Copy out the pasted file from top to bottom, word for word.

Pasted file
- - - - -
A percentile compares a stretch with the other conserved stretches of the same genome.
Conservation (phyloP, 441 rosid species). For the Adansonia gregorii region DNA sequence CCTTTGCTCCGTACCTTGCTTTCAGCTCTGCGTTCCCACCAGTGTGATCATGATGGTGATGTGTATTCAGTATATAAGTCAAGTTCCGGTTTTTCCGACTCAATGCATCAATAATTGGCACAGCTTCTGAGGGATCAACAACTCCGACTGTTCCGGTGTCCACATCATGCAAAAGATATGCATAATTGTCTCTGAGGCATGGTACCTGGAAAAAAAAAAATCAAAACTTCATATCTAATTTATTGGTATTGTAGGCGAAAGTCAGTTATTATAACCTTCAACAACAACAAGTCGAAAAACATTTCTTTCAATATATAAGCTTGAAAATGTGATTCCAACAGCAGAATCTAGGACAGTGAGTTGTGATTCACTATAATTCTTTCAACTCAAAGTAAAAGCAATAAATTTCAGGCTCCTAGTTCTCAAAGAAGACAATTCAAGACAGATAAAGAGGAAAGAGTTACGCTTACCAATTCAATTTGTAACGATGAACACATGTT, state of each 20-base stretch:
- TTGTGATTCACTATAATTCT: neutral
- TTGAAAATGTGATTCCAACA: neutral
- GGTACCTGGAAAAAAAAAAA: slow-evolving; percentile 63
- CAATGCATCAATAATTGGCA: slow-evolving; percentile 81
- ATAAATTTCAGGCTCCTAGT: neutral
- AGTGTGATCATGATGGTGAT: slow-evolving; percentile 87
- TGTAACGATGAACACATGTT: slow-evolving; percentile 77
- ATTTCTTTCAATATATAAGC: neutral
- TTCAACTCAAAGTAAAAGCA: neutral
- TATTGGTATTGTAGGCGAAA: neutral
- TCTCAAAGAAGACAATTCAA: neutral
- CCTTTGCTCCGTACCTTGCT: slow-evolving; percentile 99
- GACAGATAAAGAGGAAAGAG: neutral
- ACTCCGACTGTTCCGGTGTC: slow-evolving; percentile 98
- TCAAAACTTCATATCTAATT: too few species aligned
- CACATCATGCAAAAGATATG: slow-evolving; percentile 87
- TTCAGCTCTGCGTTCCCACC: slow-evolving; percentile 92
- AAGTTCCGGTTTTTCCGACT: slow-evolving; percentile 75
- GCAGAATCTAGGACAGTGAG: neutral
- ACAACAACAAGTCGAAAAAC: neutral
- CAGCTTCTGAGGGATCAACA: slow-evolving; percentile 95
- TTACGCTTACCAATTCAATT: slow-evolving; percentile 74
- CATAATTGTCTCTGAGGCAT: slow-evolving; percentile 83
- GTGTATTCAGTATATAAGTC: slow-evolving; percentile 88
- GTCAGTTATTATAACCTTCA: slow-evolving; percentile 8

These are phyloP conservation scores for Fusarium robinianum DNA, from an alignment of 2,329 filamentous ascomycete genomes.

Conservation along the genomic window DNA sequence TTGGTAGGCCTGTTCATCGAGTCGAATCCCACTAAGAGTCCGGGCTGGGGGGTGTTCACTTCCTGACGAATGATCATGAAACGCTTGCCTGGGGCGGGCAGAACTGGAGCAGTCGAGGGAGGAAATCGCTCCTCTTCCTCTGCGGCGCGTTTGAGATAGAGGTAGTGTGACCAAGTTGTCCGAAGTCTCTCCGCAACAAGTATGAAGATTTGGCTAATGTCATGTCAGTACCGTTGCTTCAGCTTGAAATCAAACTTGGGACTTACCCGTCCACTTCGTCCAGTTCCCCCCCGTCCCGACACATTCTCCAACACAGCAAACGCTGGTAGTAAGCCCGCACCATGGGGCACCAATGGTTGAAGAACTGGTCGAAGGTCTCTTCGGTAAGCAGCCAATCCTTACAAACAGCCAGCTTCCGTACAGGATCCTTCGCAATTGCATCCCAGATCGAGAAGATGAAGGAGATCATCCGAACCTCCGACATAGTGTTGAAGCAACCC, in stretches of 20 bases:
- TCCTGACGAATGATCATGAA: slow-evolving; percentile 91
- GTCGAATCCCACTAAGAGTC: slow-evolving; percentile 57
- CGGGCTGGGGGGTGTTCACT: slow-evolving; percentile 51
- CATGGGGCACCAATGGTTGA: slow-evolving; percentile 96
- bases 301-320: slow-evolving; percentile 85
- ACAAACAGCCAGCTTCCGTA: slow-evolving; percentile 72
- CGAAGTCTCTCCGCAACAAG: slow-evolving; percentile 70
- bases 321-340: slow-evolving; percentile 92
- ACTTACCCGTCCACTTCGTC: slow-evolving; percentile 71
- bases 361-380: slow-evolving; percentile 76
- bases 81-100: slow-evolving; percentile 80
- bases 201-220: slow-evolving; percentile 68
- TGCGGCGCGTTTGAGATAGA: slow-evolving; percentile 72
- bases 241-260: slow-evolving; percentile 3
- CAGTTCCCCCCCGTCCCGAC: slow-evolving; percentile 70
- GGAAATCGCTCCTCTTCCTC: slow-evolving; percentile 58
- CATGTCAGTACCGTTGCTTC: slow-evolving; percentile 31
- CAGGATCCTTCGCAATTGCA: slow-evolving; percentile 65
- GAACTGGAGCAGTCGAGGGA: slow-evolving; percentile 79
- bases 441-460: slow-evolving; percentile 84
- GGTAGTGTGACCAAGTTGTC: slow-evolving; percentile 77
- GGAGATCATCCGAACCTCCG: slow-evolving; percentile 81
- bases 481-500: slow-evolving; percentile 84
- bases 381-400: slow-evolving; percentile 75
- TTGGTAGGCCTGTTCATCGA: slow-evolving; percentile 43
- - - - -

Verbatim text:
A percentile compares a stretch with the other conserved stretches of the same genome.
Conservation (phyloP, 441 rosid species). For the Adansonia gregorii region DNA sequence CCTTTGCTCCGTACCTTGCTTTCAGCTCTGCGTTCCCACCAGTGTGATCATGATGGTGATGTGTATTCAGTATATAAGTCAAGTTCCGGTTTTTCCGACTCAATGCATCAATAATTGGCACAGCTTCTGAGGGATCAACAACTCCGACTGTTCCGGTGTCCACATCATGCAAAAGATATGCATAATTGTCTCTGAGGCATGGTACCTGGAAAAAAAAAAATCAAAACTTCATATCTAATTTATTGGTATTGTAGGCGAAAGTCAGTTATTATAACCTTCAACAACAACAAGTCGAAAAACATTTCTTTCAATATATAAGCTTGAAAATGTGATTCCAACAGCAGAATCTAGGACAGTGAGTTGTGATTCACTATAATTCTTTCAACTCAAAGTAAAAGCAATAAATTTCAGGCTCCTAGTTCTCAAAGAAGACAATTCAAGACAGATAAAGAGGAAAGAGTTACGCTTACCAATTCAATTTGTAACGATGAACACATGTT, state of each 20-base stretch:
- TTGTGATTCACTATAATTCT: neutral
- TTGAAAATGTGATTCCAACA: neutral
- GGTACCTGGAAAAAAAAAAA: slow-evolving; percentile 63
- CAATGCATCAATAATTGGCA: slow-evolving; percentile 81
- ATAAATTTCAGGCTCCTAGT: neutral
- AGTGTGATCATGATGGTGAT: slow-evolving; percentile 87
- TGTAACGATGAACACATGTT: slow-evolving; percentile 77
- ATTTCTTTCAATATATAAGC: neutral
- TTCAACTCAAAGTAAAAGCA: neutral
- TATTGGTATTGTAGGCGAAA: neutral
- TCTCAAAGAAGACAATTCAA: neutral
- CCTTTGCTCCGTACCTTGCT: slow-evolving; percentile 99
- GACAGATAAAGAGGAAAGAG: neutral
- ACTCCGACTGTTCCGGTGTC: slow-evolving; percentile 98
- TCAAAACTTCATATCTAATT: too few species aligned
- CACATCATGCAAAAGATATG: slow-evolving; percentile 87
- TTCAGCTCTGCGTTCCCACC: slow-evolving; percentile 92
- AAGTTCCGGTTTTTCCGACT: slow-evolving; percentile 75
- GCAGAATCTAGGACAGTGAG: neutral
- ACAACAACAAGTCGAAAAAC: neutral
- CAGCTTCTGAGGGATCAACA: slow-evolving; percentile 95
- TTACGCTTACCAATTCAATT: slow-evolving; percentile 74
- CATAATTGTCTCTGAGGCAT: slow-evolving; percentile 83
- GTGTATTCAGTATATAAGTC: slow-evolving; percentile 88
- GTCAGTTATTATAACCTTCA: slow-evolving; percentile 8

These are phyloP conservation scores for Fusarium robinianum DNA, from an alignment of 2,329 filamentous ascomycete genomes.

Conservation along the genomic window DNA sequence TTGGTAGGCCTGTTCATCGAGTCGAATCCCACTAAGAGTCCGGGCTGGGGGGTGTTCACTTCCTGACGAATGATCATGAAACGCTTGCCTGGGGCGGGCAGAACTGGAGCAGTCGAGGGAGGAAATCGCTCCTCTTCCTCTGCGGCGCGTTTGAGATAGAGGTAGTGTGACCAAGTTGTCCGAAGTCTCTCCGCAACAAGTATGAAGATTTGGCTAATGTCATGTCAGTACCGTTGCTTCAGCTTGAAATCAAACTTGGGACTTACCCGTCCACTTCGTCCAGTTCCCCCCCGTCCCGACACATTCTCCAACACAGCAAACGCTGGTAGTAAGCCCGCACCATGGGGCACCAATGGTTGAAGAACTGGTCGAAGGTCTCTTCGGTAAGCAGCCAATCCTTACAAACAGCCAGCTTCCGTACAGGATCCTTCGCAATTGCATCCCAGATCGAGAAGATGAAGGAGATCATCCGAACCTCCGACATAGTGTTGAAGCAACCC, in stretches of 20 bases:
- TCCTGACGAATGATCATGAA: slow-evolving; percentile 91
- GTCGAATCCCACTAAGAGTC: slow-evolving; percentile 57
- CGGGCTGGGGGGTGTTCACT: slow-evolving; percentile 51
- CATGGGGCACCAATGGTTGA: slow-evolving; percentile 96
- bases 301-320: slow-evolving; percentile 85
- ACAAACAGCCAGCTTCCGTA: slow-evolving; percentile 72
- CGAAGTCTCTCCGCAACAAG: slow-evolving; percentile 70
- bases 321-340: slow-evolving; percentile 92
- ACTTACCCGTCCACTTCGTC: slow-evolving; percentile 71
- bases 361-380: slow-evolving; percentile 76
- bases 81-100: slow-evolving; percentile 80
- bases 201-220: slow-evolving; percentile 68
- TGCGGCGCGTTTGAGATAGA: slow-evolving; percentile 72
- bases 241-260: slow-evolving; percentile 3
- CAGTTCCCCCCCGTCCCGAC: slow-evolving; percentile 70
- GGAAATCGCTCCTCTTCCTC: slow-evolving; percentile 58
- CATGTCAGTACCGTTGCTTC: slow-evolving; percentile 31
- CAGGATCCTTCGCAATTGCA: slow-evolving; percentile 65
- GAACTGGAGCAGTCGAGGGA: slow-evolving; percentile 79
- bases 441-460: slow-evolving; percentile 84
- GGTAGTGTGACCAAGTTGTC: slow-evolving; percentile 77
- GGAGATCATCCGAACCTCCG: slow-evolving; percentile 81
- bases 481-500: slow-evolving; percentile 84
- bases 381-400: slow-evolving; percentile 75
- TTGGTAGGCCTGTTCATCGA: slow-evolving; percentile 43